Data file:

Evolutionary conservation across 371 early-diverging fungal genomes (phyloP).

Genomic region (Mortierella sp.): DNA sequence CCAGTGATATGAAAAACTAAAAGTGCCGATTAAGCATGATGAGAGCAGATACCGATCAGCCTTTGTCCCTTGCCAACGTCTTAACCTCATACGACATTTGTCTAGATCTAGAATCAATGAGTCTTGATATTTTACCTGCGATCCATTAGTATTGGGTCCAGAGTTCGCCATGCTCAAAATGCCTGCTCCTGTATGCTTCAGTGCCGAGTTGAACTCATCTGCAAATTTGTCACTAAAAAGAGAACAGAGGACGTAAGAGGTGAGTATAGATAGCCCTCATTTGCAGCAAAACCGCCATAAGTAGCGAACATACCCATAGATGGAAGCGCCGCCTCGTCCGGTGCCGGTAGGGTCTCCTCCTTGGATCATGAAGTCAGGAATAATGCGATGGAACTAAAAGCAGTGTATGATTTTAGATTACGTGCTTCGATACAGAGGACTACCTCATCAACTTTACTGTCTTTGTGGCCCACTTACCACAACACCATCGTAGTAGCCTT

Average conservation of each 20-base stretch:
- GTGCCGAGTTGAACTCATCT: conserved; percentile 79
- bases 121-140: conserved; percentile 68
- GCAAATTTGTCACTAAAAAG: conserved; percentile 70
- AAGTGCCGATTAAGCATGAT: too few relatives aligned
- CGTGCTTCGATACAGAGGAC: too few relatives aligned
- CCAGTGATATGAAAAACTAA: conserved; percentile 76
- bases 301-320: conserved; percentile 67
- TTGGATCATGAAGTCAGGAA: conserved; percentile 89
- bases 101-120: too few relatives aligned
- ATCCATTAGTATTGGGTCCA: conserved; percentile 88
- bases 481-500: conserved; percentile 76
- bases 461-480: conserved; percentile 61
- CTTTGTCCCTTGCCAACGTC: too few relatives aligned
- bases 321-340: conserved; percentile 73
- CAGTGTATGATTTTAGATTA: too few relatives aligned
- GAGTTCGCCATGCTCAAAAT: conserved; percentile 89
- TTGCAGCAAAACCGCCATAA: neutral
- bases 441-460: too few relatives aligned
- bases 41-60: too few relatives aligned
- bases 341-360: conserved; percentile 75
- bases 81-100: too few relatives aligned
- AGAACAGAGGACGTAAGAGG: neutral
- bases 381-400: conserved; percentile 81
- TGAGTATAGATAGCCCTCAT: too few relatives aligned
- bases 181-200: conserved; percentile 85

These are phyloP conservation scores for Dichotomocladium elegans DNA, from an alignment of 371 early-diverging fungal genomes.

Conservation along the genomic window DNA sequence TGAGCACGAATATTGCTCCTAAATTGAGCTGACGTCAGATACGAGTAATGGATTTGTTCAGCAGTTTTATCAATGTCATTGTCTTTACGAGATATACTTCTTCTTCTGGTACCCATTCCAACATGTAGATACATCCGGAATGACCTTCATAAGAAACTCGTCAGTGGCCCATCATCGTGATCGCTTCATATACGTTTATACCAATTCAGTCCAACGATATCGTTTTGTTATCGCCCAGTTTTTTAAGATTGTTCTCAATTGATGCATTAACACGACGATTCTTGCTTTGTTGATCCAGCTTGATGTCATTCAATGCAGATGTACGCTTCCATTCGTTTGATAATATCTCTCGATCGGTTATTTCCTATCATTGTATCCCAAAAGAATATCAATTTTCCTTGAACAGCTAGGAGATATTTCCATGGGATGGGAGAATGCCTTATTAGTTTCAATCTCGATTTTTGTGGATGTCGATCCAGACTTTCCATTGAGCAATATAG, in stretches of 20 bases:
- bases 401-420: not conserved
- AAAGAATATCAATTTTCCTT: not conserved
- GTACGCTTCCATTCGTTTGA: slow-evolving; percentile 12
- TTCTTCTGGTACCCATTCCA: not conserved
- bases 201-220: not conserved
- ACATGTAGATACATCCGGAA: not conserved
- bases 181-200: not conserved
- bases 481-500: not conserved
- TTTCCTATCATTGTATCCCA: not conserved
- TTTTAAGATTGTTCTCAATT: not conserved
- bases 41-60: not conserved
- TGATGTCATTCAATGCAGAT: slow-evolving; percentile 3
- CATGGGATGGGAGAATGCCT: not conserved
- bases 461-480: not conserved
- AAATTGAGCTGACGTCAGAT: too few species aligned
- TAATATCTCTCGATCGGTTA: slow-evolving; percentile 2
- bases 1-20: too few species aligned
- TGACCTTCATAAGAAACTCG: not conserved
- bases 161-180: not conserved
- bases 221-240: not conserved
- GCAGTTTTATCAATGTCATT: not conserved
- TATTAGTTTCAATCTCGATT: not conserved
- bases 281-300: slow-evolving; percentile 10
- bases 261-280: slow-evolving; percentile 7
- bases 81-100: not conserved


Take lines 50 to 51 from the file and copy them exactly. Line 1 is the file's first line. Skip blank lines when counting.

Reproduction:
- bases 221-240: not conserved
- GCAGTTTTATCAATGTCATT: not conserved